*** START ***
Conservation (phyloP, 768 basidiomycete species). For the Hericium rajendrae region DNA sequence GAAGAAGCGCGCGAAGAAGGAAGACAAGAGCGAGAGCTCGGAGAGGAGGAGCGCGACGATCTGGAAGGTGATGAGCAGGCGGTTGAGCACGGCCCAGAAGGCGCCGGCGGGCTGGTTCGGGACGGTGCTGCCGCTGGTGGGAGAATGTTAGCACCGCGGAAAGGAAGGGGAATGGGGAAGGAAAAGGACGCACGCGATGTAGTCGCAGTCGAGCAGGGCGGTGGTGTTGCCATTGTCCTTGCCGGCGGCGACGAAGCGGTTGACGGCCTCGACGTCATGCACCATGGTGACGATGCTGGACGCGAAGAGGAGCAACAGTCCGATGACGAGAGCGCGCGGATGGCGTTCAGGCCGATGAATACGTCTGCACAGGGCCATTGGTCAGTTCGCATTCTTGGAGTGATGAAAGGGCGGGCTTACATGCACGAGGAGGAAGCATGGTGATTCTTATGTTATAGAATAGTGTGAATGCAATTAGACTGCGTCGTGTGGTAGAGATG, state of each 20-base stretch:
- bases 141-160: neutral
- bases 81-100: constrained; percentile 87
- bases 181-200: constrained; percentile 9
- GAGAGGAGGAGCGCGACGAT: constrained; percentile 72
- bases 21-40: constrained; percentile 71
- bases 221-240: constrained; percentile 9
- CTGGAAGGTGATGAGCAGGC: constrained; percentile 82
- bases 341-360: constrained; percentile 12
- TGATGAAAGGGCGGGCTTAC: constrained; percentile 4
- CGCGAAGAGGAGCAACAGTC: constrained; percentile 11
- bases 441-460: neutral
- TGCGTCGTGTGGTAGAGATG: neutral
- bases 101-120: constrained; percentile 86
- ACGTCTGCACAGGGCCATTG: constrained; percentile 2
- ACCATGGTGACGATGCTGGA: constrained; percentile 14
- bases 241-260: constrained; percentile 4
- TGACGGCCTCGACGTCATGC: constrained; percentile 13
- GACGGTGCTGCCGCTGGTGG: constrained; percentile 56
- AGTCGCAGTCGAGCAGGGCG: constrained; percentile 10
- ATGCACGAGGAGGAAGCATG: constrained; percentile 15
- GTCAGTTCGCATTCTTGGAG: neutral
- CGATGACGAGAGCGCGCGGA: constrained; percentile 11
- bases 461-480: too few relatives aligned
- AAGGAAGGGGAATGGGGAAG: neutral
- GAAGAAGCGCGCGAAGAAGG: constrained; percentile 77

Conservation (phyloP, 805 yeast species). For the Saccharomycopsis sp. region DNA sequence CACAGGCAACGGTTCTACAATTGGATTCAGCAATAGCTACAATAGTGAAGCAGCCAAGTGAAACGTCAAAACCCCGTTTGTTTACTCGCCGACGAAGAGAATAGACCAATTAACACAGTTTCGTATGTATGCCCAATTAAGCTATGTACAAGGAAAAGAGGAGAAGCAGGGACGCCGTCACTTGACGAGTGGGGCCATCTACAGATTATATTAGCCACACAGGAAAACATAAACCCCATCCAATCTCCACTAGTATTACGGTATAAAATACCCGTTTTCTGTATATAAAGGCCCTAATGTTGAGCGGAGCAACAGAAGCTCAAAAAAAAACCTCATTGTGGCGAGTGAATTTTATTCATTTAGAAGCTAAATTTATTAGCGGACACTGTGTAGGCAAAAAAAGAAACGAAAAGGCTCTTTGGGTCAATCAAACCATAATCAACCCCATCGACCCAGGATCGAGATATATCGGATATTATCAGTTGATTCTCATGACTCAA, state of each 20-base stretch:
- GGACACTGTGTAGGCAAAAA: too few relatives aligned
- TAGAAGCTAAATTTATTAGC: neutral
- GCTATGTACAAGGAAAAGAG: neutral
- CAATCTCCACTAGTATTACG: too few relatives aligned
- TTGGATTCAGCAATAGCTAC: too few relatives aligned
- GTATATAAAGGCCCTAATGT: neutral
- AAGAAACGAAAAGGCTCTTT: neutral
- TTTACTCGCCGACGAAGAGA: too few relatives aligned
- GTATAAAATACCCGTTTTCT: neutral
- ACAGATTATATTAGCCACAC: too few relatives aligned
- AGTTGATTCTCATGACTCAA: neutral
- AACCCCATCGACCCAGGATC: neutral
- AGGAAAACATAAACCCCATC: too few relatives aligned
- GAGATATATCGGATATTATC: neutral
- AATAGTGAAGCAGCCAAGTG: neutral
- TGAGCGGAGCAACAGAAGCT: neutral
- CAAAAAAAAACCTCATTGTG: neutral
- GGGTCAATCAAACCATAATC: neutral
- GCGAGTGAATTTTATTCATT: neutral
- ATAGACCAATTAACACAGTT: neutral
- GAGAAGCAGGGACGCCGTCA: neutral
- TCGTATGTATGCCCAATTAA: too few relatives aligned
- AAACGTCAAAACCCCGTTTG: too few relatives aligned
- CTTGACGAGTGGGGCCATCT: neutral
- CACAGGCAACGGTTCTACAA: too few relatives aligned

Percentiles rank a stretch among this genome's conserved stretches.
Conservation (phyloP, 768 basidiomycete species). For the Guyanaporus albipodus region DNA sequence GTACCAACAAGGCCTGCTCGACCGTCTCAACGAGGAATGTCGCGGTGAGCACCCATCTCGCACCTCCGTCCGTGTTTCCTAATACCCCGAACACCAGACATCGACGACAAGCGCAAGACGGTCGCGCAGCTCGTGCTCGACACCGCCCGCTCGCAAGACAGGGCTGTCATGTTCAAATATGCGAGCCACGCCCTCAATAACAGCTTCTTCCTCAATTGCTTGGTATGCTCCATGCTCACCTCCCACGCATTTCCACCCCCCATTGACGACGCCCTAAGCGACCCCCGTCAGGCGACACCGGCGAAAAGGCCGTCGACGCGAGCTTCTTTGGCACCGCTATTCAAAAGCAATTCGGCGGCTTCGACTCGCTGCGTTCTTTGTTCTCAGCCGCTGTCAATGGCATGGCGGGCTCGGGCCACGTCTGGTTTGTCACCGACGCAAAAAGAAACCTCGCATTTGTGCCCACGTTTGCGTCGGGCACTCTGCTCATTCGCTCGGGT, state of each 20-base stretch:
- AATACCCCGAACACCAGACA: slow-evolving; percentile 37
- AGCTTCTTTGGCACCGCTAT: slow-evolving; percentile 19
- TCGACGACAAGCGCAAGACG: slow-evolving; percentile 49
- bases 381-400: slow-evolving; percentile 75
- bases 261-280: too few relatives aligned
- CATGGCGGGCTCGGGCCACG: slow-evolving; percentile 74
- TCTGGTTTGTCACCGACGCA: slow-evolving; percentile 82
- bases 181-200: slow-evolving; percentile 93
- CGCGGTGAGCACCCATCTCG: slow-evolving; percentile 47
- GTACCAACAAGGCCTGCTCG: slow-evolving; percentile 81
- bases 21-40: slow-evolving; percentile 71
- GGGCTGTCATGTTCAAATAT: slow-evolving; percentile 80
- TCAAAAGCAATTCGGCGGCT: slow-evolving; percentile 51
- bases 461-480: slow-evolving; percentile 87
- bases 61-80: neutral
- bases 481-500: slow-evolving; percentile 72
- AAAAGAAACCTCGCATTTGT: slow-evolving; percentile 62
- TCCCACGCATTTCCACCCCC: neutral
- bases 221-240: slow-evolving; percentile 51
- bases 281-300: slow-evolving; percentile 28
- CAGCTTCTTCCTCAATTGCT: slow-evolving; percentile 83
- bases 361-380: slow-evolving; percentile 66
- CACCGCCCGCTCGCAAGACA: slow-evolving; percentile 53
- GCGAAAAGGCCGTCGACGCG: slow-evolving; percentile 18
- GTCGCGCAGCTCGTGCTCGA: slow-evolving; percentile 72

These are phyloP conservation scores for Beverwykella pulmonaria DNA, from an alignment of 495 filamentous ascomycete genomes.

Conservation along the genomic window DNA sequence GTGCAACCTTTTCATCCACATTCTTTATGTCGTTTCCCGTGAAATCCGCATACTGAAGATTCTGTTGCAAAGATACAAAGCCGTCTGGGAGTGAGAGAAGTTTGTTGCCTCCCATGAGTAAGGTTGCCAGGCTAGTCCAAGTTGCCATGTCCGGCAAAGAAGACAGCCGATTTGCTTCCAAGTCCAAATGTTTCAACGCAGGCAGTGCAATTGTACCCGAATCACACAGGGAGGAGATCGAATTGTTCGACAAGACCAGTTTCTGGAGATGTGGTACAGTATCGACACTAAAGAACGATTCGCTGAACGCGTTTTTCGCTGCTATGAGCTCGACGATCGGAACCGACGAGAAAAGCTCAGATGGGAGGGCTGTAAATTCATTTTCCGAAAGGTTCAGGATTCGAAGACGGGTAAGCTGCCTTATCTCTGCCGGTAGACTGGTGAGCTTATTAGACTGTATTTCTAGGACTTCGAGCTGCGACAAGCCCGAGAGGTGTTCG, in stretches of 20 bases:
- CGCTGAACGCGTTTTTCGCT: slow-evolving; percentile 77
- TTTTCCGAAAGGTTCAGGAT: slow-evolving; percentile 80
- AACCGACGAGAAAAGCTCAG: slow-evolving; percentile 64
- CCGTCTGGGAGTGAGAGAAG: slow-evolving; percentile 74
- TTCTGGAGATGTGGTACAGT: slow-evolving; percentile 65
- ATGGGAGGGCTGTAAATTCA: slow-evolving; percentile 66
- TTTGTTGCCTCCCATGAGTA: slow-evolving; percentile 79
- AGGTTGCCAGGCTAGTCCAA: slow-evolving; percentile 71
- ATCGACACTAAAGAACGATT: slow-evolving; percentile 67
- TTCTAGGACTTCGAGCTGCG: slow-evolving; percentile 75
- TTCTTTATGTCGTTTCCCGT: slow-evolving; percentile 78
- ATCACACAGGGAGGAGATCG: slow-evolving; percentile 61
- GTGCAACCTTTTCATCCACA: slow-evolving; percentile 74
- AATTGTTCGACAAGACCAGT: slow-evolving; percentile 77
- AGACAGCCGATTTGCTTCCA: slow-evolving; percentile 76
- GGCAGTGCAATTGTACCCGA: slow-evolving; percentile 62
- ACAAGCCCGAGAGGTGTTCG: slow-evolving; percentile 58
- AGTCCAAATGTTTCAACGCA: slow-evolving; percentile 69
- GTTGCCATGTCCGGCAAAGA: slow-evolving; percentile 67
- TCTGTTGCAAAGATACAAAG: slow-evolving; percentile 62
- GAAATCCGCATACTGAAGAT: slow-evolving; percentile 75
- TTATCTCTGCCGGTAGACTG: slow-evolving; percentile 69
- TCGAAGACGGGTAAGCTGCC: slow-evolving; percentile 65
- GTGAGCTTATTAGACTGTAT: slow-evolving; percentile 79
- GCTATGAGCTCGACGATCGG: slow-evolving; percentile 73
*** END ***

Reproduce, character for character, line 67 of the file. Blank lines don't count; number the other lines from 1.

- TCAAAAGCAATTCGGCGGCT: slow-evolving; percentile 51